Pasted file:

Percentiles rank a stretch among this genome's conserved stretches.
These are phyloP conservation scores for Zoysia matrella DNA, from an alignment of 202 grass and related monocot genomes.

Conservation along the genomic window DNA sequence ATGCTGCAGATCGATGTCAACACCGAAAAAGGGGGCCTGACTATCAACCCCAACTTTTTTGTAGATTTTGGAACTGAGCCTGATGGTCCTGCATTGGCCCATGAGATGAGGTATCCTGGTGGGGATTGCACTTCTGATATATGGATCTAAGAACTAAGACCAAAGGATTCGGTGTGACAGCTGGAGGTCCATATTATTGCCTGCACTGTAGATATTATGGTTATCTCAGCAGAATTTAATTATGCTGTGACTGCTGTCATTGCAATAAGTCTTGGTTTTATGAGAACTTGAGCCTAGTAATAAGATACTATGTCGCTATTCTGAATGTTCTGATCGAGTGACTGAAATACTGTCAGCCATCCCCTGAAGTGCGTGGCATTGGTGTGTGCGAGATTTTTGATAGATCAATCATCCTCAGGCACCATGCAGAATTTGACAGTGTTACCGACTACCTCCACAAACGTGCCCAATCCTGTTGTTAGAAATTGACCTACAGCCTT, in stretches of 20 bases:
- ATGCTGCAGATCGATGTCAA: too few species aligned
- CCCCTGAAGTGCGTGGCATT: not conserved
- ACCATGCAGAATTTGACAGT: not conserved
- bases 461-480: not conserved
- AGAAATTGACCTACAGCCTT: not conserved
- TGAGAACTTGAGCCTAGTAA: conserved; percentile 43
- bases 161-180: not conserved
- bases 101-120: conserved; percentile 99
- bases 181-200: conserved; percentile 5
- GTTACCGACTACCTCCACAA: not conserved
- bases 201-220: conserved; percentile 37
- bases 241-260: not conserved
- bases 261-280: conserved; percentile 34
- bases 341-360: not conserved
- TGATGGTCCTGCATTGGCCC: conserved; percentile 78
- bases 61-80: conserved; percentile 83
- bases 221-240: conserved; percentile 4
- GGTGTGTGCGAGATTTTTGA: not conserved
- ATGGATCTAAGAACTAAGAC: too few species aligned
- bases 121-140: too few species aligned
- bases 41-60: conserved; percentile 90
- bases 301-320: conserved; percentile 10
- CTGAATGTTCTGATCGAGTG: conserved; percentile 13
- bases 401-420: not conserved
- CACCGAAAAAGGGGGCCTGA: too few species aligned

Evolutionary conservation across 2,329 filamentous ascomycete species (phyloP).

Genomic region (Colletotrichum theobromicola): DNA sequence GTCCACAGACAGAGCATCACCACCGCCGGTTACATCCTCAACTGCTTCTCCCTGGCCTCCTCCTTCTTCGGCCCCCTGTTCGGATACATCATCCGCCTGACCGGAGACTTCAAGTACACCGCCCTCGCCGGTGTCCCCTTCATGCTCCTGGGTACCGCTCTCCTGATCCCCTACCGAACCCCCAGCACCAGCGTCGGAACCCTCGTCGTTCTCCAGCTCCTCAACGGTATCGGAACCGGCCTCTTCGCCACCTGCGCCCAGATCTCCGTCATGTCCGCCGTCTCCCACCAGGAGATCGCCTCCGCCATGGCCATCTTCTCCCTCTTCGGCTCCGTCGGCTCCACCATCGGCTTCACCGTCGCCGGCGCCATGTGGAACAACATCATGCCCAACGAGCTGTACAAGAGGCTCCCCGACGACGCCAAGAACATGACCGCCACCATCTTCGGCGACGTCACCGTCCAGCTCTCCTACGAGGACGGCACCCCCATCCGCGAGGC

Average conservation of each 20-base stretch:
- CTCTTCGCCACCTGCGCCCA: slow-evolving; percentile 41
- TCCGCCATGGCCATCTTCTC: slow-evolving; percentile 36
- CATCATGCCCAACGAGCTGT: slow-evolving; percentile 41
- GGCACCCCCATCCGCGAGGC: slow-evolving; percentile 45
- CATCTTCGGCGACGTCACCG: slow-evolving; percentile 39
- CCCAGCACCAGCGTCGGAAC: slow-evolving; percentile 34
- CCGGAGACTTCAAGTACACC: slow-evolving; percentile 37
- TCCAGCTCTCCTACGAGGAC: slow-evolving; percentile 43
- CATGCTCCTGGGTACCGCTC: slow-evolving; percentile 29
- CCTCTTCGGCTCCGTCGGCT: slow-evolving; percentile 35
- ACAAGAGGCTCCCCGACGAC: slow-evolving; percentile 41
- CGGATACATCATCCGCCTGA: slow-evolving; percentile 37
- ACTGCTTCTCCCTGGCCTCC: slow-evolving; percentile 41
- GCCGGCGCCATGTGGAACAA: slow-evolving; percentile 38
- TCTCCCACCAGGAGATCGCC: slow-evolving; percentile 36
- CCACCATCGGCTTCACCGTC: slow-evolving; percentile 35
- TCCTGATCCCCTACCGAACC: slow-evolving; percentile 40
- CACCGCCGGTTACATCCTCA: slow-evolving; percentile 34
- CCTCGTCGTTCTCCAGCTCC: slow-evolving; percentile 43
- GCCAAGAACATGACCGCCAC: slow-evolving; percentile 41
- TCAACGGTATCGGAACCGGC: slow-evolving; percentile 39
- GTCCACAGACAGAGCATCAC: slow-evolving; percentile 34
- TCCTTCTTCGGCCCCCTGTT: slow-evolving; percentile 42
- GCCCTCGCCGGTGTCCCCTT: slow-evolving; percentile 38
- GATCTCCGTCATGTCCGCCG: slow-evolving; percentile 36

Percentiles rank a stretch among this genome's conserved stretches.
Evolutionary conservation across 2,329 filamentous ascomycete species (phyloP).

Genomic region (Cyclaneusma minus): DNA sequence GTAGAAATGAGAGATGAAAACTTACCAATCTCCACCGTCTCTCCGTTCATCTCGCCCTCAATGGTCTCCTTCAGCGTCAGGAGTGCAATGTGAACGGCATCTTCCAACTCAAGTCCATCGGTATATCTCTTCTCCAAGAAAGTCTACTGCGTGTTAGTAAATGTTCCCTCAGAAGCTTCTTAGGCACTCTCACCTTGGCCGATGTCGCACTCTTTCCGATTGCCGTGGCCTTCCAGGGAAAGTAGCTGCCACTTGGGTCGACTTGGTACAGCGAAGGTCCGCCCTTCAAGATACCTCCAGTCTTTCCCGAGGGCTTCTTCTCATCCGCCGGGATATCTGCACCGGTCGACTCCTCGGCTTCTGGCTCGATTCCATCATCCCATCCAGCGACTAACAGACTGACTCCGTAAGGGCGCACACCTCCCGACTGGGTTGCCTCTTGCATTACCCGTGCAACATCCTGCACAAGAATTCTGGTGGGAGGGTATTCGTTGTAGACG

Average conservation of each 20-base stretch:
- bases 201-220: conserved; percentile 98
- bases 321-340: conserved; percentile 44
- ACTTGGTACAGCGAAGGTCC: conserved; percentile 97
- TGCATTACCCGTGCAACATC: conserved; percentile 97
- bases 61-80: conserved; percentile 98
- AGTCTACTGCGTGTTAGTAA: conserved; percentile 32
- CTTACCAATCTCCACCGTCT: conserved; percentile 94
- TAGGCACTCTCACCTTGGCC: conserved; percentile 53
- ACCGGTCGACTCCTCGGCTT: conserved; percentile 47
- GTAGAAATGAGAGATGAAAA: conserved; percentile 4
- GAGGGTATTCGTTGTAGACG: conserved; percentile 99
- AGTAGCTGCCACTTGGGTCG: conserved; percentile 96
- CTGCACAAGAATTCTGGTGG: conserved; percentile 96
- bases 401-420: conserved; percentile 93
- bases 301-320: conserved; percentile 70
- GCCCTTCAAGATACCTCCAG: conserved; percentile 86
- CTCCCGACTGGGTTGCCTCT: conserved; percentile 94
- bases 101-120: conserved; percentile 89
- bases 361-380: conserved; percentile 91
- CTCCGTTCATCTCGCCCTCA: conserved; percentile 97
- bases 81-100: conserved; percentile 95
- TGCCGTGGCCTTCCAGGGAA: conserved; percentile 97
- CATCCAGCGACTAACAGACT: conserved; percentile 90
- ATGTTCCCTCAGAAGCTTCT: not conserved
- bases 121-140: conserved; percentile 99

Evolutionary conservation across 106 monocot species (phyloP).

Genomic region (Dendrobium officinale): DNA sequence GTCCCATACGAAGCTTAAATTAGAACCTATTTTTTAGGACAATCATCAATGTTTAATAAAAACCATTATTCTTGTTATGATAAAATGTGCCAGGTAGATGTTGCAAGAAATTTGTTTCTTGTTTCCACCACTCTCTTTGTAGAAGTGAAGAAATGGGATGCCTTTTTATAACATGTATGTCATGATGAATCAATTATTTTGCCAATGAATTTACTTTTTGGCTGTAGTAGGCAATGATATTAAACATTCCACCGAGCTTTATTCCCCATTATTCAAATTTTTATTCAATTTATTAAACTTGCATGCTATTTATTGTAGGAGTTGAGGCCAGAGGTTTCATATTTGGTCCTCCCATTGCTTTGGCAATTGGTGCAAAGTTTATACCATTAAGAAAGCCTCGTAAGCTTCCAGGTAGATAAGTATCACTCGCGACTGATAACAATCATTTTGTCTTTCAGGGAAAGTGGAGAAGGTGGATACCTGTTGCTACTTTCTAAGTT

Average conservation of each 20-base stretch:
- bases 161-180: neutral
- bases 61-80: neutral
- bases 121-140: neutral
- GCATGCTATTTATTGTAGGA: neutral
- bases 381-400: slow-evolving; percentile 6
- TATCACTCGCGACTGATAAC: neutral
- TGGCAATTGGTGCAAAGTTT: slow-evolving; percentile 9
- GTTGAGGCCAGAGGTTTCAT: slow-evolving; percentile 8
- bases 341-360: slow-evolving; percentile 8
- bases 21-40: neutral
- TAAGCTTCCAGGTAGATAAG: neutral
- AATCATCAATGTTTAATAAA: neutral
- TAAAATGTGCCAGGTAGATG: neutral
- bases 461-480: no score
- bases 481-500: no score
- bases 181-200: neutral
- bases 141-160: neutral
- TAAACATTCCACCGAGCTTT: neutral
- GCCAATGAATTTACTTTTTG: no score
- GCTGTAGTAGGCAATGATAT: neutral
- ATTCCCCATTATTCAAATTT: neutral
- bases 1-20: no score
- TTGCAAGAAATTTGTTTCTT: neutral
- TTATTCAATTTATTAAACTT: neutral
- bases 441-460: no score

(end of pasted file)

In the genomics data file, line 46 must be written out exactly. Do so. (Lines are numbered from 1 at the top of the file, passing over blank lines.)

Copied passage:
- TCTCCCACCAGGAGATCGCC: slow-evolving; percentile 36